The Music of Clive Barker's Horror Cult Classic Reunited for Halloween
Narcisse of Nightbreed
Even horror fans with a passing interest in the genre are familiar with writer/director/innovator Clive Barker. The man responsible for iconic legends like Hellraiser and Candyman, he's given viewers fantastical images they're sure to never forget.
Unfortunately, even the most vivid of visionaries sometimes get their visions vivisected, which is what happened with the theatrical release of Barker's 1990 film Nightbreed. Originally envisioned as something of a "horror Star Wars" studio Morgan Creek had the film dramatically recut as less a fantastical epic and more of a thrill-a-minute slasher.
Barker's original vision had been lost for decades until this week when pop-culture preservationists Shout Factory's Scream Factory imprint released an against-all-odds definitive director's cut of Nightbreed.
...and did we mention there's a musical number?
Yes, Nightbreed hits store shelves this week in a limited edition that includes an absurd amount of extras, a profound explanation of the film's journey to re-completion post-release and commentary from Barker himself. The film follows Boone, a twenty-something Canadian framed for a series of grizzly family murders and fueled by dreams that lead him to the subterranean monster haven Midian.
While there's much to be said about Barker's expanded world and the creatures that inhabit it, there's also the story of the film's dedicated cult following who've been hearing echoes of these missing scenes, entire characters and alternative ending for years. While a cut made from barely-watchable VHS recordings of missing scenes re-edited into the existing version surfaced in 2009 (known amongst fans as The Cabal Cut), word spreading of the original elements of these scenes being rediscovered lead to the mobilized fanbase's "Occupy Midian" movement and subsequently found its way to Shout Factory.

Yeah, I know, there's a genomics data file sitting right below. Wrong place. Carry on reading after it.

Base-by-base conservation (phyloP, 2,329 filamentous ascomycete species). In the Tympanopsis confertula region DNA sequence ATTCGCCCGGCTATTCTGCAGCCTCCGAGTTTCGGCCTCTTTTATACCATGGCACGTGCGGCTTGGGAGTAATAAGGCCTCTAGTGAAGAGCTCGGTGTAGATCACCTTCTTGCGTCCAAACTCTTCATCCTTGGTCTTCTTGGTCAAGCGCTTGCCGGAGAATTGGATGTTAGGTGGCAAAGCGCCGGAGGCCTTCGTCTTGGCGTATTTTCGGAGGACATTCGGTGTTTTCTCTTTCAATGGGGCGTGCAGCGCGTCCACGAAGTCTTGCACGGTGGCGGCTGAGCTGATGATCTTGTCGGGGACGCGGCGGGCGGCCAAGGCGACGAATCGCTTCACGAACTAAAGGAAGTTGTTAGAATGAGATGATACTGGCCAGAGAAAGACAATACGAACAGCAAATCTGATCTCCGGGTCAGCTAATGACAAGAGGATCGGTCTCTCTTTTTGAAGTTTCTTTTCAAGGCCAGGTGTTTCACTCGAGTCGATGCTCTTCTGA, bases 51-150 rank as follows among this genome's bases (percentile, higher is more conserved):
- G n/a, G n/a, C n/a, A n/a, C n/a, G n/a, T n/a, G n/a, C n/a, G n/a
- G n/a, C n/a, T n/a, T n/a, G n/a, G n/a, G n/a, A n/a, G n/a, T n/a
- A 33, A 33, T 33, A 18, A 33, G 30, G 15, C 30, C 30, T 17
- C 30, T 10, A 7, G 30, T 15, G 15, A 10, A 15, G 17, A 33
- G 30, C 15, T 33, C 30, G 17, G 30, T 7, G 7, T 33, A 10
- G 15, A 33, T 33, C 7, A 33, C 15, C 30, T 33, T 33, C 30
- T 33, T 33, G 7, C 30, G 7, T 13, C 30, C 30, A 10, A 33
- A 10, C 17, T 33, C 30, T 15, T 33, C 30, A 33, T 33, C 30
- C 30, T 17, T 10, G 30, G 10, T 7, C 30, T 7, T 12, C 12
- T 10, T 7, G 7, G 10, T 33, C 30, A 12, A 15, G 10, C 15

One such long thought lost scene is the film's musical number where Boone goes to see his girlfriend Lori perform a midst an unsettling hallucination early on in the film. While the idea of a full-length song being in the movie may strike some as perhaps as strange as the film itself, Barker's explanation for it on the audio commentary is one of those moments that make you empathize with his pain of its removal.
"I was in San Francisco on tour and I was driving around with [the person] who drives you around on a book tour. She put in a disc and said it was a k.d. lang bootleg. I wasn't that familiar with k.d. lang at the time, but since I heard it, 'Johnny Get Angry,' oh my Lord! The hairs on the back of my balls stood on end. The sense of 'Please, Johnny get angry! I need a brave man, not a cave man!' The words seem to fit perfectly. I'd hired Anne [Bobby, who plays 'Lori'] and she just let's go. It's primal."
When the scene was cut, the explanation from the studio was that "nobody cares," which made Barker respond "I care." It seems the fanbase feels the same way.
Also great is the fully restored score from composer Danny Elfman. Perhaps overlooked by being sandwiched between two of his trademark scores, Batman and Dick Tracy respectively, Elfman's music for Nightbreed nails the line between horror thrills and spellbinding mythology perfectly. Also notable is the film's brief inclusion of a retooling of one of the songs from Elfman's former band Oingo Boingo.
With debate of the legitimacy of Nightbreed's musical number finally being put to rest, there's finally a full soundtrack that can be played alongside that cassette of Spooky Sounds you've been holding on to since the 1980s.
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